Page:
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Mid-cycle Recovery?

There are typically 4 phases to a business cycle in the U.S. and other western type economies – Early recovery, Mid-cycle, Late-cycle, and Recession/Contraction.

Is the economy headed toward the mid-cycle phase of its business cycle based on the vaccine rollouts, reopening timeline, economic numbers, stock market cycles, and current sector rotations?


Globally, China, which led the global economic recovery from the March 2020 pandemic low, shows signs of slowing. Additionally, fears are growing of a third wave due to the resurgence of Covid-19 cases from the more transmissible Delta variant.


Although the U.S. economic recovery and the stock market bull run can continue, investors need to pay attention to some of the leading indicators. Leading indicators include stocks, interest rates, cyclical versus defensive stocks performances, value versus growth stocks, and small-cap versus large-cap markets.

Early cycle recovery often entails a sharp recovery from a recession. Economic indicators (i.e., GDP, Industrial Production, etc.) go from negative to positive. Credit improves as Fed's easy monetary policies and the government's favorable fiscal spending policies lead to corporate business turnarounds. Business inventories are typically low, and sales growth rebounds sharply higher at this stage of the recovery.


Outperformance is visible within many of the economically sensitive sectors, including industrials and cyclical sectors. Other cyclical industries such as transportation and capital goods also improve in anticipation of a sustainable economic recovery. Select economically sensitive technology industries and materials stocks also show signs of recoveries as consumers and business spending return. Interest rate-sensitive sectors such as financials and real estate will also outperform during the early recovery phase as they benefit most from the low interest rates.


Mid-cycle recovery or the second phase of the economic cycle is historically the longest. Look for growth rates to begin to moderate here. Economic activities are still relatively strong, credit growth remains firm, and profitability is positive. However, monetary policies from the Fed will turn increasingly neutral as investors begin to anticipate a tapering.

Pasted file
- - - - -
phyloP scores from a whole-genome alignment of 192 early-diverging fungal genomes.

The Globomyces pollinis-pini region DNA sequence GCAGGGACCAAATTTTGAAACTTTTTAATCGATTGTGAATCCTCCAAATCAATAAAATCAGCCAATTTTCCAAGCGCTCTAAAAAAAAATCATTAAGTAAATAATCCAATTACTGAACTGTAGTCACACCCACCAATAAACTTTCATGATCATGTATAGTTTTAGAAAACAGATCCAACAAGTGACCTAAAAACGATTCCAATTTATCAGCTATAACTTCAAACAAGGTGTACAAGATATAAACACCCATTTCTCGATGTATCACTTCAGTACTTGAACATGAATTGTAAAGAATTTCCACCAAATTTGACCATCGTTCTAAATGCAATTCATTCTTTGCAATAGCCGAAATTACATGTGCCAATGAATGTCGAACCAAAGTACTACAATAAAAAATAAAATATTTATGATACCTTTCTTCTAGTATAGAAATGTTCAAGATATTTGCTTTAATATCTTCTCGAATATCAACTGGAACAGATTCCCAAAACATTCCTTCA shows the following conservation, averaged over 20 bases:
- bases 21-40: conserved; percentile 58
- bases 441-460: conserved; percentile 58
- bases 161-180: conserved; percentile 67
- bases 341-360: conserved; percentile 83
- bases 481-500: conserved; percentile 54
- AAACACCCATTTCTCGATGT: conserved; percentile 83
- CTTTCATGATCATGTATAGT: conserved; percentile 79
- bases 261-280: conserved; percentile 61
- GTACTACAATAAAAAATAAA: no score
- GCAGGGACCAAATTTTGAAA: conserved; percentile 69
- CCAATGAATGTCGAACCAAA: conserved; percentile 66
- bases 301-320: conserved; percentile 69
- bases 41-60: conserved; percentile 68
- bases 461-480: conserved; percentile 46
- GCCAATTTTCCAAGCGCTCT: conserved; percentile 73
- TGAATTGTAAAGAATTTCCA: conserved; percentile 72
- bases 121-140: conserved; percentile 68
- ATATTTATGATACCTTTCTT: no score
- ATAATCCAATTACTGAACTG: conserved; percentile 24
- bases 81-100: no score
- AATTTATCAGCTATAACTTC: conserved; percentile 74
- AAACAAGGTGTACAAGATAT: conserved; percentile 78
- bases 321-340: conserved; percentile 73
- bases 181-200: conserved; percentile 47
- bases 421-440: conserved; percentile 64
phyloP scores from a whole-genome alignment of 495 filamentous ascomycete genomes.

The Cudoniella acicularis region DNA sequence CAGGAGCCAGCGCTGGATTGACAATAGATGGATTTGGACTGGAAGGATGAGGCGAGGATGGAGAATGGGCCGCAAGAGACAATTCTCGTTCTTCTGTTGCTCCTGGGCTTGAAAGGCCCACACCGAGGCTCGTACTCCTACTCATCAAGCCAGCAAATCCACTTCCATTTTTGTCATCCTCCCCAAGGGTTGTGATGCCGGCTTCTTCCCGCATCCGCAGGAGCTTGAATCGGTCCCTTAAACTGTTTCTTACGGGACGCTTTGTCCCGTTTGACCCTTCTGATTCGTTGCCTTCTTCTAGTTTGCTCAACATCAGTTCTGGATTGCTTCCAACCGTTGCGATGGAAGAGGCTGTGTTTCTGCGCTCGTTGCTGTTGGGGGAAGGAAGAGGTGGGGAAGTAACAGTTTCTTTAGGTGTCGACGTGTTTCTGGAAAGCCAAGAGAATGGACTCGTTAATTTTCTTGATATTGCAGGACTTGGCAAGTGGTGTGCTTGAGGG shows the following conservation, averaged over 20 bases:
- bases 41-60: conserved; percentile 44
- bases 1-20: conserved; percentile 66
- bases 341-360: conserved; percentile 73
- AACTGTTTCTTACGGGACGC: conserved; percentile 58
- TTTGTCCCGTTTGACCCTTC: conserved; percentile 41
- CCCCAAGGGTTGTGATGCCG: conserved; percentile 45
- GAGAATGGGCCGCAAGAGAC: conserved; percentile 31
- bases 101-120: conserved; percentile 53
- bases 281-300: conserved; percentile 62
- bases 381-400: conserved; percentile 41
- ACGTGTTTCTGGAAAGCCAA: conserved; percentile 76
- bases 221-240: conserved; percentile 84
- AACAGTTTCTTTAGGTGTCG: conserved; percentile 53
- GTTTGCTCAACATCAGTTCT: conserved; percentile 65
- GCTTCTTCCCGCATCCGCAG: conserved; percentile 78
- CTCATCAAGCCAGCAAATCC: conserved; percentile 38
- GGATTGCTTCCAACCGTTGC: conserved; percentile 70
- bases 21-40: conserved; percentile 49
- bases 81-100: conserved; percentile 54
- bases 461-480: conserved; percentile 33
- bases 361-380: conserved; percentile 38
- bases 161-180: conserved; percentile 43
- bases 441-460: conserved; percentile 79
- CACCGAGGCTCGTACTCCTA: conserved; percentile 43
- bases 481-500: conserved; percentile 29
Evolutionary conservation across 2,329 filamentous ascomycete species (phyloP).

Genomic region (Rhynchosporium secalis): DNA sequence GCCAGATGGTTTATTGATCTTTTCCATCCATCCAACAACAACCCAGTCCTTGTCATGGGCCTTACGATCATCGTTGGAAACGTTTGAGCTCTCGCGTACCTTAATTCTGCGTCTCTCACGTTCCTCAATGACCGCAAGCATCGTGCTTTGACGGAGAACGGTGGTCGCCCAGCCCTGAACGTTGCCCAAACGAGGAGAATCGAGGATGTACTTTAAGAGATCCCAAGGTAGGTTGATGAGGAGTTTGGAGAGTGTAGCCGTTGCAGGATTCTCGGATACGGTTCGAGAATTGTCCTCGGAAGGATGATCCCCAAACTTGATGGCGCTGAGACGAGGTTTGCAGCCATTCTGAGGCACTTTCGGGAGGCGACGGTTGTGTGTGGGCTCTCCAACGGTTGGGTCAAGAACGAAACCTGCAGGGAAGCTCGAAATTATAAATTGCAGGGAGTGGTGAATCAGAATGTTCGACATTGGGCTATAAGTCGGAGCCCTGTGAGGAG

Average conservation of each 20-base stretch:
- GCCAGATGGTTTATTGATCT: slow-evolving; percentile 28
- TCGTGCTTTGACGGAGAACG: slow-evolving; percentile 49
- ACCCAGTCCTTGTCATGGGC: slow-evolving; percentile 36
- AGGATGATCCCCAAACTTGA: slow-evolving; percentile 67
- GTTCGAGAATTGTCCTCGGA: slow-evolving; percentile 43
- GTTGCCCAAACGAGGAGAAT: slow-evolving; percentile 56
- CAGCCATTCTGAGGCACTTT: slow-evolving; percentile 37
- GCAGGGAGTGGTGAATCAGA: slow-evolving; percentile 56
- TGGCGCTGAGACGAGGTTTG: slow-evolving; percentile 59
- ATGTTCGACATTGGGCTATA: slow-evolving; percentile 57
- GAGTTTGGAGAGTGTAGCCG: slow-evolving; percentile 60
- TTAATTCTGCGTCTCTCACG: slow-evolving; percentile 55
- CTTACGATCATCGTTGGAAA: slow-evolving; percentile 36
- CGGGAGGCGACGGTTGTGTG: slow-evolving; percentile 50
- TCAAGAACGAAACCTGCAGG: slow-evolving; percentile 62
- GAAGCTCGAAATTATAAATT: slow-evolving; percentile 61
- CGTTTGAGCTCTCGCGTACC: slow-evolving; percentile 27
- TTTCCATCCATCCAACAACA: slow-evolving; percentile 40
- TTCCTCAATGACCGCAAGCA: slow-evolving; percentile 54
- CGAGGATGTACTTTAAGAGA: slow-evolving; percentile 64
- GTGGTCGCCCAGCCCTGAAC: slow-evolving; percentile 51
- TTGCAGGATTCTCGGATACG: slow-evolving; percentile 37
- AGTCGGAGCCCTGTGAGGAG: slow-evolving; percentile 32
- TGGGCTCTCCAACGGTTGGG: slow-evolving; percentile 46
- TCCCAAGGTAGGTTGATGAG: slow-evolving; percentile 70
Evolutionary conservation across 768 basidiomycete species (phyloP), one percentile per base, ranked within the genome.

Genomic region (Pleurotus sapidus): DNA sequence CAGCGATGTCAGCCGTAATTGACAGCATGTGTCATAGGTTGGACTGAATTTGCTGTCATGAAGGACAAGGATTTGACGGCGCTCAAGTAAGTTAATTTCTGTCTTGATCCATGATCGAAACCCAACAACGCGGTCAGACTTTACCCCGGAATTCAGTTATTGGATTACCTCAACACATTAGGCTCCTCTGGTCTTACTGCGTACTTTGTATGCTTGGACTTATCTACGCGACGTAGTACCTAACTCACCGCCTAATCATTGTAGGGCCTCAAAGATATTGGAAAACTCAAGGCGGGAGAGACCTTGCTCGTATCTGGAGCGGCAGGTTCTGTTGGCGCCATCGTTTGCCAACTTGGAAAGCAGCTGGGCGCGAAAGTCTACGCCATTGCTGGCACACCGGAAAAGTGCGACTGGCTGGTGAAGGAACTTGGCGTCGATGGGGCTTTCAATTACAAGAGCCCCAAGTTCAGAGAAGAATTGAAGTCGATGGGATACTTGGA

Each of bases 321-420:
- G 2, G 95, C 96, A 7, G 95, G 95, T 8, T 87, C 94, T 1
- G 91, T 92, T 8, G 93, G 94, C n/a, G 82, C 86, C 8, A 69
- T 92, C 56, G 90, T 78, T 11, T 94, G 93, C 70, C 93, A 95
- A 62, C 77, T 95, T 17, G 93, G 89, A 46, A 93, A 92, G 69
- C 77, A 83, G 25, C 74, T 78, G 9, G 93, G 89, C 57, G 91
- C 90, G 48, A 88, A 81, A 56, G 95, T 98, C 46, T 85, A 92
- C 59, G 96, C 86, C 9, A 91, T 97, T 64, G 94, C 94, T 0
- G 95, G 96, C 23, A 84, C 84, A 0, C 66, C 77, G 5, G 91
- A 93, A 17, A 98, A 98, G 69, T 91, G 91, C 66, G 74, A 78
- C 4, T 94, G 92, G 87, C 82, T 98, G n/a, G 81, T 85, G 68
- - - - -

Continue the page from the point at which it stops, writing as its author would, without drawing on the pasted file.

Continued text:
As the economy transition from early recovery to mid-cycle recovery, growth rates begin to moderate across economically sensitive sectors. Interest rates will remain accommodating, and many cyclical sectors will continue to perform well. However, outperforming stocks that have moved beyond their peak growth periods will begin to witness peak demands and peak growth cycles. Although stock market performances can remain strong at this stage, it pares in comparison to the early cycle recovery phase.


Technology tends to perform the best, especially semiconductors and hardware names, which tend to show strong momentum, gaining confidence with new spending and hiring on the backdrop of a sustainable economic recovery. The communication services sector also performs well due to the strength of the media industry (i.e., a rebound in advertising spending).


As mentioned before, the mid-cycle phase is longer than any other stage of the economic cycle. It tends to be a volatile period as most of the market corrections often occur here. There are also frequent sector rotations and leadership sector changes. Since no sector consistently outperforms in the mid-cycle recovery phase, many investors look for sector rotations to maintain tactical outperformance.


During the late-cycle recovery, economic activity tends to peak. Growth can remain positive, but there will be visible signs of growth slowing. Inflation pressures begin to show up as a tight labor market leads to lower corporate profits and margins. The Fed also begins to send out messages to investors to expect tighter monetary policies.